Honor and respect for the Black Lives Matter movement were threaded throughout the first night of the Democratic National Convention, building on the embrace of the movement represented by the appearance of the Mothers of the Movement at the 2016 DNC. One of those mothers, Lucy McBath, is now a member of Congress. And the 2020 DNC included a moment of silence for George Floyd and other victims of police violence, led by Floyd’s brother Philonise.
“George should be alive today. Breonna Taylor should be alive today. Ahmaud Arbery should be alive today. Eric Garner should be alive today. Stephon Clark, Atatiana Jefferson, Sandra Bland—they should all be alive today,” Philonise Floyd said. Since they are not, “it’s up to us to carry on the fight for justice.”
But the movement for Black lives was present throughout the night, not confined to a single moment. Nominees don’t usually appear until the final night of a convention, when they accept the nomination, but Joe Biden appeared Monday night in a recorded conversation about systemic racism with Gwen Carr, the mother of Eric Garner; Chicago Mayor Lori Lightfoot; NAACP President Derek Johnson; Houston Police Chief Art Acevedo; and social justice advocate Jamira Burley. That discussion featured Biden doing a lot of listening, not a role a nominee usually takes on, and definitely not one his opponent in November is known for.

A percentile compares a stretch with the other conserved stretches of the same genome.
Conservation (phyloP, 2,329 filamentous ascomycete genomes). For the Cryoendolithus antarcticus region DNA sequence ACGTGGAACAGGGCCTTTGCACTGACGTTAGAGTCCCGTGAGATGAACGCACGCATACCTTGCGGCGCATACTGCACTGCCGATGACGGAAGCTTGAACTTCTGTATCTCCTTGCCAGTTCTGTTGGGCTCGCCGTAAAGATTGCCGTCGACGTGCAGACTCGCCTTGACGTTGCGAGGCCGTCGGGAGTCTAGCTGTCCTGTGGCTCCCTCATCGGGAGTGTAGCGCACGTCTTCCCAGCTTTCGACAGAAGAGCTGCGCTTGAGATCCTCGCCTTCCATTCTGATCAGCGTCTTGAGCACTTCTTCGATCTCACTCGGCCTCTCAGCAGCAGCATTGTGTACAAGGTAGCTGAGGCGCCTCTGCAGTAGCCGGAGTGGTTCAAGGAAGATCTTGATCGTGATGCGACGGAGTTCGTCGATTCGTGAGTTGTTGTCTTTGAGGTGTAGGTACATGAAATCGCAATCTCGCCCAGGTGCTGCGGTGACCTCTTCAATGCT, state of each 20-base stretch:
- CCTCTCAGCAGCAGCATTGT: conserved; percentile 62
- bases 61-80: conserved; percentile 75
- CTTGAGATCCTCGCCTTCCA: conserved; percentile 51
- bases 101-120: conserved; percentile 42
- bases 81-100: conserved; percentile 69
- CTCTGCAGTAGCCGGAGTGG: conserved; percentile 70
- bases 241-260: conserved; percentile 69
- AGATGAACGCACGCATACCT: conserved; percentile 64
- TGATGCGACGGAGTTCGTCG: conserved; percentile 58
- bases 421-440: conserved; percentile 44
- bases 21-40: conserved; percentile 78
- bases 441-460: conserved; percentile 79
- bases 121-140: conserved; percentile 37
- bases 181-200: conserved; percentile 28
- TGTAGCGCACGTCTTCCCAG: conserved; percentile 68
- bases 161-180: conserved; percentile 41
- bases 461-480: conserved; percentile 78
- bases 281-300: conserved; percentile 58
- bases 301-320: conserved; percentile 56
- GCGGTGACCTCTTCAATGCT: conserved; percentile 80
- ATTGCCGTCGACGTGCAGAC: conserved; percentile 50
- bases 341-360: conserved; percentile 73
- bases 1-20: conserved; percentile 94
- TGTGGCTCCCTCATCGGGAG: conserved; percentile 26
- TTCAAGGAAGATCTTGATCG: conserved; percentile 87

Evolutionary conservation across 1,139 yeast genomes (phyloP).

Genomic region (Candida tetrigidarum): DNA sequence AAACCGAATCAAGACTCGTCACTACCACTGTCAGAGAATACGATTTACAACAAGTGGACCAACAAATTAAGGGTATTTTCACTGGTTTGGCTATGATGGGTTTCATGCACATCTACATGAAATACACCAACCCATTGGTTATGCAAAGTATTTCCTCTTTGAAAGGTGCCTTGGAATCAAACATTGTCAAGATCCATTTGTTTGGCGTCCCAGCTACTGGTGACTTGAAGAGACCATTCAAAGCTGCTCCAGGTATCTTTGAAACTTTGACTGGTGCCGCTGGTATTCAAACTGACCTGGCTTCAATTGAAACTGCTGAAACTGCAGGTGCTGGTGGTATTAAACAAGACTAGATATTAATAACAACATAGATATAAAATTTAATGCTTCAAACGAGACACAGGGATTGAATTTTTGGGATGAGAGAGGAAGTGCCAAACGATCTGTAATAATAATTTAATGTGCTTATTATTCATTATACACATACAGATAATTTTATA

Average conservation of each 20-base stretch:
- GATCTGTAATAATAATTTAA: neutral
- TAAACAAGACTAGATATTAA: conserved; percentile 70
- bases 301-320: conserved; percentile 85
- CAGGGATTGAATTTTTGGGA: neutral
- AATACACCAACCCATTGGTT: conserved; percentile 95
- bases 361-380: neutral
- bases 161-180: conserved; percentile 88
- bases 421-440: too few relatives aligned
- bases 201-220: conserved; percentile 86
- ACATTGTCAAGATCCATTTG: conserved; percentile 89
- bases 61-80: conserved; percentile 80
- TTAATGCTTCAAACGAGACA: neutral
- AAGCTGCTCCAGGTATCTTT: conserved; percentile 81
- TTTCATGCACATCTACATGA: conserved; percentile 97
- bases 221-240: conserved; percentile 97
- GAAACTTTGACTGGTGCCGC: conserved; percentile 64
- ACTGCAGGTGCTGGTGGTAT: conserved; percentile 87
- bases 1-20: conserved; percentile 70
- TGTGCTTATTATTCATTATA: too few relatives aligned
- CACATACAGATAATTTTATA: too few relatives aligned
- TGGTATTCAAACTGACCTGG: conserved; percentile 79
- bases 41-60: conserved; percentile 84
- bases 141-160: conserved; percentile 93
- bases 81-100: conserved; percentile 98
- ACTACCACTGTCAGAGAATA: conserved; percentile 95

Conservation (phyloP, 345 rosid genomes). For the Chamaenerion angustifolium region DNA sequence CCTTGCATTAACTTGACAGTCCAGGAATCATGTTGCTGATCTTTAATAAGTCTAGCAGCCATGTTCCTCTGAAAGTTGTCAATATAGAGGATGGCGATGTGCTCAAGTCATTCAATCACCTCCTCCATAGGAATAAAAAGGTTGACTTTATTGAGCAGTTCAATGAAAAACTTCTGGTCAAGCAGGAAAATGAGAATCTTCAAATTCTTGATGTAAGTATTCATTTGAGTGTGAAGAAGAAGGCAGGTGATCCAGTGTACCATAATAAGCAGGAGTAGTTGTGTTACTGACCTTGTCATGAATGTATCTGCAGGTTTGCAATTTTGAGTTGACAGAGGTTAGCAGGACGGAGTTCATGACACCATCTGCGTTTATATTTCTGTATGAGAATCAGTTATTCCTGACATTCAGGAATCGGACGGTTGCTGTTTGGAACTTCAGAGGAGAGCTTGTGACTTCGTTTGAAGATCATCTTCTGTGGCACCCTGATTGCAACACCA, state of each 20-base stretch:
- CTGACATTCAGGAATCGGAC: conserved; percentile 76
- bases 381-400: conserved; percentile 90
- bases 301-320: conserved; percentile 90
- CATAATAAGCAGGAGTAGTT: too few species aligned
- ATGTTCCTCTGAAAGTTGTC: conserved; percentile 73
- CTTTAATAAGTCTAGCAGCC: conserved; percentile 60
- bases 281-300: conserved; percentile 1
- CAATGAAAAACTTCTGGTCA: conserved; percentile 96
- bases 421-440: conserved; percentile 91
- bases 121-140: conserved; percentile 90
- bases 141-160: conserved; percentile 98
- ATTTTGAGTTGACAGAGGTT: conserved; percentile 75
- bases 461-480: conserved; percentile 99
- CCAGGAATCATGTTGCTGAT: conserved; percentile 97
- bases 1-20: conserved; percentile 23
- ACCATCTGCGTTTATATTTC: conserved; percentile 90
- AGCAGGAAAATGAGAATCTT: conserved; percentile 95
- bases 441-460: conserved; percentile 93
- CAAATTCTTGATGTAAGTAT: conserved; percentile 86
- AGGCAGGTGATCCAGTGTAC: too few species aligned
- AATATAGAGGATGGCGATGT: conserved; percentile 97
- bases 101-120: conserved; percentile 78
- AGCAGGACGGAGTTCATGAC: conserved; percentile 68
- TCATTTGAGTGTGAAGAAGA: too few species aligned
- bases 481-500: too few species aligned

Biden did walk a line there, between the calls by many in the movement to defund the police and his own reformist stance. “Most cops are good,” he said. “But the fact is the bad ones have to be identified and prosecuted and out. Period.”
Washington, D.C., Mayor Muriel Bowser was shown speaking in front of the giant “Black Lives Matter” lettering she had painted onto a street one block from the White House. Her remarks focused on Donald Trump’s occupation of her city with federal troops, and the violent clearing of peaceful protesters from Lafayette Square so Trump could have a photo op in front of St. John’s Episcopal Church.
”If he did this to D.C., he would do it to your city or your town,” Bowser said. “And that’s when I said, ‘Enough’. I said, ‘Enough for every Black and Brown American who has experienced injustice, enough for every American who believes in justice.’” Again, many activists would question the depth of Bowser’s commitment to movement politics. But having her speak directly to this issue at the convention again signaled the central role of not just racial justice but the Black Lives Matter movement specifically in the vision of the United States being laid out in the carefully choreographed DNC.
Tuesday through Thursday nights will show if racial justice was making a one-night-only appearance at the convention or if it will continue to be a theme throughout.
“And when this moment ends, let's make sure we never stop saying their names,” Philonise Floyd said in introduction of the moment of silence.